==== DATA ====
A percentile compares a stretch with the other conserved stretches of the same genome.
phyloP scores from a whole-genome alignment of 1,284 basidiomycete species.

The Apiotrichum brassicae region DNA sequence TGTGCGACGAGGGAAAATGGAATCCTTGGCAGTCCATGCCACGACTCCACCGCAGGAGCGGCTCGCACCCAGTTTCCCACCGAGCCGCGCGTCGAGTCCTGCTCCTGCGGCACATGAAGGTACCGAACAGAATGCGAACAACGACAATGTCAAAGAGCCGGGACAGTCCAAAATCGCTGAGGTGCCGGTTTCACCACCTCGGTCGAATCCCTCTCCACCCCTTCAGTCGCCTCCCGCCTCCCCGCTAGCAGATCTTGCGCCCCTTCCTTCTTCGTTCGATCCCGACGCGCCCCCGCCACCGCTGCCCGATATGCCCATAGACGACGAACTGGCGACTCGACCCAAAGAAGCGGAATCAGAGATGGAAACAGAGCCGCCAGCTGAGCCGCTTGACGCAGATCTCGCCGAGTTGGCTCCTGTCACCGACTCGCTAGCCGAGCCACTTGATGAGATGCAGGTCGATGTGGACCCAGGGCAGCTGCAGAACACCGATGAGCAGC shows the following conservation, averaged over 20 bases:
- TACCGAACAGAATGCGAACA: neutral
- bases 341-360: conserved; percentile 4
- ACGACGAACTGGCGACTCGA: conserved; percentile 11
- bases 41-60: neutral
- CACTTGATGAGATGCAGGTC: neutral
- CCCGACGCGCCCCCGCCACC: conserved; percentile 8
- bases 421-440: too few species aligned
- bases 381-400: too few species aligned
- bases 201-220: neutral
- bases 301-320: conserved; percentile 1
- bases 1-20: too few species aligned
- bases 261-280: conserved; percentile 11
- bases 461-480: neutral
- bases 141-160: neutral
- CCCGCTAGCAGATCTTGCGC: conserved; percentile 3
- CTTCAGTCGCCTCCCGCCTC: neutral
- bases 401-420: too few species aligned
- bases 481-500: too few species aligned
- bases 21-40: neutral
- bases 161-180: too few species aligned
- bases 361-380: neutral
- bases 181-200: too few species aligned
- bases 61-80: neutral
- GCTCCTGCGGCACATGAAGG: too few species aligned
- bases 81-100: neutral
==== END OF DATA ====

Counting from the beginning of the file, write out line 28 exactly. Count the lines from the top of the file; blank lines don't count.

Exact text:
- bases 81-100: neutral